I feel blessed to have been baptized but I also feel blessed for where I was baptized, in Saint Raphael’s parish in the Meadows, in West Philadelphia.

On the day of my father’s burial I found out a lot of this neighborhood where my parents grew up. I was sitting with my aunt Mary (whose husband, uncle George) had been my godfather) and my cousin Mary, looking at some photos.


Godparents, Aunt Sis Rechner and Uncle George Barrar

Aunt Mary told me that Catholics, Protestants, Jews, blacks, and whites all lived in the neighborhood. She also told me how there were basketball games in the parish gym where all these played together.

I often have wondered why my experience of the world has been so open and my parents without prejudice. They grew up living with those who were different from themselves. Their faith in God moved them to embrace the world.

For this I am grateful.

Notes for a baptism homily

This afternoon I’ll be preaching and baptizing in the aldea of El Zapote Santa Rosa. Praying over today’s readings I find them pertinent for baptizing new members of our church.

Hebrews 8: 6-13
Mark 3: 13-19

Here are some notes, in English, for my homily.

In today’s Gospel, Jesus calls his twelve apostles – by name. We just called these young children by name – to welcome them into the Body of Christ. They do not come as a group, nor as anonymous. They come as persons with a name.

And they will be welcomed into a community, which experiences the new covenant that the Letter of the Hebrews speaks of.

They will be welcomed and baptized into Christ, not only to free them from sin but also to welcome them into a new relationship with God. As the prophet Jeremiah recalls the promise of God:  “I will be their God, and they shall be my people.”

It is a relationship of deep intimacy. God’s way, God’s law – the law of love – will not be an external commandment constraining them. It will be written in their hearts and when they  live it they will be free.

We need to welcome these young people. But, even more, we need to live that covenant, that law of love, so that they can grow in love.

We need to be people of love, of solidarity, deeply in love with Jesus and open to love as he did – even loving our enemies. We need to have a community here in El Zapote where these children will see the New Covenant at work, where all know the Lord, from the least unto the greatest.

And so, we will now baptize these young people into Christ Jesus, so that they may God’s people and show forth signs of God’s Reign here in El Zapote.


Called by name

This post, in a slightly different form, was posted earlier today on my Hermano Juancito blog of reflections on my ministry and life here in southwestern Honduras.


The names of the Twelve Apostles are these: first, Simon called Peter, and his brother Andrew; James, the son of Zebedee, and his brother John; Philip and Bartholomew, Thomas and Matthew the tax collector; James, the son of Alphaeus, and Thaddeus; Simon the Cananean, and Judas Iscariot who betrayed Jesus. (Matthew 10: 2-4)

Yesterday I went out to the village of El Limón in the Dulce Nombre parish to facilitate the last of four workshops in different parts of parish for those who will prepare parents and godparents for the baptism of children under 7 years of age. It’s a new process and we have new materials (which I helped write.)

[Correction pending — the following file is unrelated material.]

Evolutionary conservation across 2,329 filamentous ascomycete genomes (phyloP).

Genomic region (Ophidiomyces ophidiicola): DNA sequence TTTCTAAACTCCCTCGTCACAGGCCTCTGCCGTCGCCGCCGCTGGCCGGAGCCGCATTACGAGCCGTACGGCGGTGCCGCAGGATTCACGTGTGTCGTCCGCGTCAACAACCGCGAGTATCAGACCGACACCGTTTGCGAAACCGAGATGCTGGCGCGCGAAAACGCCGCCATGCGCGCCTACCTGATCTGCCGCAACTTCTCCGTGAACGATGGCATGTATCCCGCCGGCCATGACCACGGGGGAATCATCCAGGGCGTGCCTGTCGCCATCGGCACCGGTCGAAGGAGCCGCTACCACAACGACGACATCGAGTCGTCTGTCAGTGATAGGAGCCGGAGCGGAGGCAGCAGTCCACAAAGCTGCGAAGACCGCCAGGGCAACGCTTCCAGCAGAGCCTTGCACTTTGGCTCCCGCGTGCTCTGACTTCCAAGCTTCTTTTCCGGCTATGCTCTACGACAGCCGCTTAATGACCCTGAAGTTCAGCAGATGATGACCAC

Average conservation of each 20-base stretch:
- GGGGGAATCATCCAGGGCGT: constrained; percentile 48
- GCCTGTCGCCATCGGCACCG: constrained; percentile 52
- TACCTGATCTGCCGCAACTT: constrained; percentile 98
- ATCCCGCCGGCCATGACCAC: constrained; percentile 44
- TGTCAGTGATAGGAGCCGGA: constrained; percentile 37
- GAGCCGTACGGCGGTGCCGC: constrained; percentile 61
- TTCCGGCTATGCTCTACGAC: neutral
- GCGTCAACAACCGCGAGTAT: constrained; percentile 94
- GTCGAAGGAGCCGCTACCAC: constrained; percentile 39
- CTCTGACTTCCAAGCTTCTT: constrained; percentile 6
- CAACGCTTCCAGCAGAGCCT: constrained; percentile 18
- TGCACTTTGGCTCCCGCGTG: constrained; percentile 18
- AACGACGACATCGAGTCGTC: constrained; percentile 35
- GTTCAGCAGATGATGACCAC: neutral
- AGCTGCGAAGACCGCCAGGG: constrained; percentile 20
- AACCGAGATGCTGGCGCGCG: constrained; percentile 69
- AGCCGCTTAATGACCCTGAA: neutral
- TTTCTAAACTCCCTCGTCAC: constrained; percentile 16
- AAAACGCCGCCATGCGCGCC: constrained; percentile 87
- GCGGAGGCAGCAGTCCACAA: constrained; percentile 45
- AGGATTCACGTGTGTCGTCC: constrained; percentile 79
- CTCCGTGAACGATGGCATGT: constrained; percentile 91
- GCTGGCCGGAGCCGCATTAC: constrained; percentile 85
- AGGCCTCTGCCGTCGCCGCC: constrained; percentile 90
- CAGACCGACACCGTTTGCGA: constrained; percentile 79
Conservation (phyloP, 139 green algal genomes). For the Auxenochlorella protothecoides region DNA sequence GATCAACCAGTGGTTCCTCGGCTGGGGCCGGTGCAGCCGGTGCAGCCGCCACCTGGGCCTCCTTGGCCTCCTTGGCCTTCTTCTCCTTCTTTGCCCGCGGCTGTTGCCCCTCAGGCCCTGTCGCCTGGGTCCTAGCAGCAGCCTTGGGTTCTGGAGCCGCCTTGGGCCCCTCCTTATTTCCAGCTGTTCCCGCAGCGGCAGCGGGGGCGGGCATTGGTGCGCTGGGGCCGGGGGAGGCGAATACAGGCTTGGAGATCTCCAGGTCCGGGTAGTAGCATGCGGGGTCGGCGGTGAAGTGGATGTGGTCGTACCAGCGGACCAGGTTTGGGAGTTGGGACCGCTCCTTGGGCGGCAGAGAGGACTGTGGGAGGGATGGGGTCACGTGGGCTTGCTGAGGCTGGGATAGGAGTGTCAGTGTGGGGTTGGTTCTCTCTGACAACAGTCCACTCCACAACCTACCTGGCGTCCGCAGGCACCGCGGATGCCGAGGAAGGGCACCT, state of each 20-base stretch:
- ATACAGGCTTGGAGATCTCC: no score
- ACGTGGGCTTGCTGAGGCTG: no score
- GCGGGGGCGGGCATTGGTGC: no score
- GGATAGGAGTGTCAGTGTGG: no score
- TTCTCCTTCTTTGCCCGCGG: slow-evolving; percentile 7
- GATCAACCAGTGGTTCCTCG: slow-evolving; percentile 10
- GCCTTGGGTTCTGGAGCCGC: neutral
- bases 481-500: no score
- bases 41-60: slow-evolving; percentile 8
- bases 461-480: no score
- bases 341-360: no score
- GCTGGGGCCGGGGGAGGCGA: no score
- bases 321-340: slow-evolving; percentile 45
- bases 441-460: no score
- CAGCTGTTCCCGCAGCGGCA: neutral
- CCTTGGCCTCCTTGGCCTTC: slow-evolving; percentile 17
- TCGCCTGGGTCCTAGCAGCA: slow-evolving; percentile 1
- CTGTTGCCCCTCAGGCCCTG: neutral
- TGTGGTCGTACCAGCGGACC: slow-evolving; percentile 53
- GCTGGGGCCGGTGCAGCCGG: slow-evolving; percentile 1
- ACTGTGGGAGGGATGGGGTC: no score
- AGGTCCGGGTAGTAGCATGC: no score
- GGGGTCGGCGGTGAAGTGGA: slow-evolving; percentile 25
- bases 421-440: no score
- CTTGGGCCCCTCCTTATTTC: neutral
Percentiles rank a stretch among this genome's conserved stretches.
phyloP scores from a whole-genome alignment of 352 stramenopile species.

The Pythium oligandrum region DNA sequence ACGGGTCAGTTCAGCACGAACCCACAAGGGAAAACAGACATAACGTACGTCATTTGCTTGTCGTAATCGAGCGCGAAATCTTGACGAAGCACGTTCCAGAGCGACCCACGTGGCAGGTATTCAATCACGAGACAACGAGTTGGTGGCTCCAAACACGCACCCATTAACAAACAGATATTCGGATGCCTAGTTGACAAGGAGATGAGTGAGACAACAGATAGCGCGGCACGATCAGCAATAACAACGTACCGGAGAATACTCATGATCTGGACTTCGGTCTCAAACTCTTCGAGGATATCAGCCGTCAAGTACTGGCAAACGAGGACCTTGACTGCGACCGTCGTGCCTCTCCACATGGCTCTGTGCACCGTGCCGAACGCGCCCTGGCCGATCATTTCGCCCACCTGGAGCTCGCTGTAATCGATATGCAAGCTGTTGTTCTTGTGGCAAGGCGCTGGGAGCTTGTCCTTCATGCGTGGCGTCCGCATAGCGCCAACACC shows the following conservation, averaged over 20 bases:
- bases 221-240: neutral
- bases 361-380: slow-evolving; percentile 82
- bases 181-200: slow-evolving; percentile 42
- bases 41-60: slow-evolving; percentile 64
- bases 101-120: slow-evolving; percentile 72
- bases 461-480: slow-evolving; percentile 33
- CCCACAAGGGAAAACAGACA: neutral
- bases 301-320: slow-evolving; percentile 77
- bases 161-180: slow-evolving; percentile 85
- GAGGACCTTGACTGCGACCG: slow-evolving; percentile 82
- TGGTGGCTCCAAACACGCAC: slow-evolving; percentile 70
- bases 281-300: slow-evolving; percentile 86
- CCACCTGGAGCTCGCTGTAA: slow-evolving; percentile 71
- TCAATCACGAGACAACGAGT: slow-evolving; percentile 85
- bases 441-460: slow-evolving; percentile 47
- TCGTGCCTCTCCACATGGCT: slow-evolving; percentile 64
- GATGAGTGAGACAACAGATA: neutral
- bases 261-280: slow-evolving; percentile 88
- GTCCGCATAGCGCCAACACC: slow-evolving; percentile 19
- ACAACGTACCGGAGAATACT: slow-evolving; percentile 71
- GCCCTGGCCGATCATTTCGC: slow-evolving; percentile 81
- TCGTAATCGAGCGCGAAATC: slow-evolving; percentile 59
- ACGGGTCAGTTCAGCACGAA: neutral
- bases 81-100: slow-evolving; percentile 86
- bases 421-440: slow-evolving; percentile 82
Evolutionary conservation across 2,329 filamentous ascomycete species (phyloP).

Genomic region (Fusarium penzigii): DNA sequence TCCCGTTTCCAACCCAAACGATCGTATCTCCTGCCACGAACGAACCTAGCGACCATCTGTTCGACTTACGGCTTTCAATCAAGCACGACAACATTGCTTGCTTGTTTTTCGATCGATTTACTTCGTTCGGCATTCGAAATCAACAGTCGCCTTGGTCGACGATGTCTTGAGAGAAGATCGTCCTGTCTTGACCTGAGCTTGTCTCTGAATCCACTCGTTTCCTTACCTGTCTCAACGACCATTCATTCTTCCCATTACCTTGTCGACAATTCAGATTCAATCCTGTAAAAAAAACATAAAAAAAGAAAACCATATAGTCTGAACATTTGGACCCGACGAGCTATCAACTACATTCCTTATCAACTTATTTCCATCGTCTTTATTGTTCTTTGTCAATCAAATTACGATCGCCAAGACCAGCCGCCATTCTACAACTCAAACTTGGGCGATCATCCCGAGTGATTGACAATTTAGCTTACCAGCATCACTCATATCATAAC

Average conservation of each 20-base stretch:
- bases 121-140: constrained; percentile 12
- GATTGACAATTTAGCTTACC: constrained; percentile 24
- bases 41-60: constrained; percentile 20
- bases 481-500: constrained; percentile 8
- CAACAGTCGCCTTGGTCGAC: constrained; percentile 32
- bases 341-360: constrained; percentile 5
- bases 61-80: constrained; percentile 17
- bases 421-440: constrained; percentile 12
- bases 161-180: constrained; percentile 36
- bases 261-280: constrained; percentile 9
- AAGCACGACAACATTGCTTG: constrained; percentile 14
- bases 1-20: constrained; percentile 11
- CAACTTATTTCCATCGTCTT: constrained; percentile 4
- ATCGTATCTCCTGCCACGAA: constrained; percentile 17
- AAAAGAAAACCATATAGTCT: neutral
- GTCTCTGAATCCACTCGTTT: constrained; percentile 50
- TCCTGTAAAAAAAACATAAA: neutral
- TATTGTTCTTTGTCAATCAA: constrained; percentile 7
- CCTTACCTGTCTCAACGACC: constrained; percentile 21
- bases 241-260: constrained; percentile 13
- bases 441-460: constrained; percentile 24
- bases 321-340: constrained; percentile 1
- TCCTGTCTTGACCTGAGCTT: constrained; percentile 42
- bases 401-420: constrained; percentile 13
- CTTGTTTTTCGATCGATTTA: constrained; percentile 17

As I’ve done in the earlier workshops I began the workshop, walking through the rite of baptism – with two parents and two godparents and a “baby.” In one case we used a statue of the baby Jesús; yesterday we used a towel – which, at first, provoked lots of giggles from the 31 participants.

The welcoming of the child and the parents and godparents at the door of the church begins with the question: “What is the name chosen for the child?”

Timothy Radcliffe has a very good chapter on this in  Taking the Plunge: Living Baptism and Confirmation. I won’t try to summarize it.

After the welcoming rite was finished we discussed what had happened.

I emphasized that the first question is about the name of the child. The catechists recognized that this is an act of welcoming children into the community, into the Church.

As I noted, we do not baptize just any “so and so” – “un fulano de tal” in Spanish. The church baptizes, and calls by name, Jesús, María, Gloria, Ramón, Edelmira, Moisés, Nelson, Janixa.

This morning, reading the call of the apostles in Matthew 10: 1-7, I noted that Jesus calls the twelve by name. They are not just a mass of people going out to evangelize. They are Peter, John, Judas, James, and so on – with their names and personalities.

They have a dignity which is recognized when we call people by name.

The poor here and in most of the world are without names. Or, if they are known, they are often despised, ignored, marginalized.

Calling them by their real name is a way of recognizing their personal worth as children of God. (That’s why I am quite ashamed of my inability to remember names.) It is a way to counteract a society that treats the poor as “nobodies” – or, as a former president of the Honduran Congress once said, “gente del monte,” appropriately translated as “hillbillies.”

Calling them by name also counteracts the tendency to look at the poor as a nameless mass of people, to forget that “the poor” are persons with different personalities, moral character, etc.

And so I’ll try harder to remember names.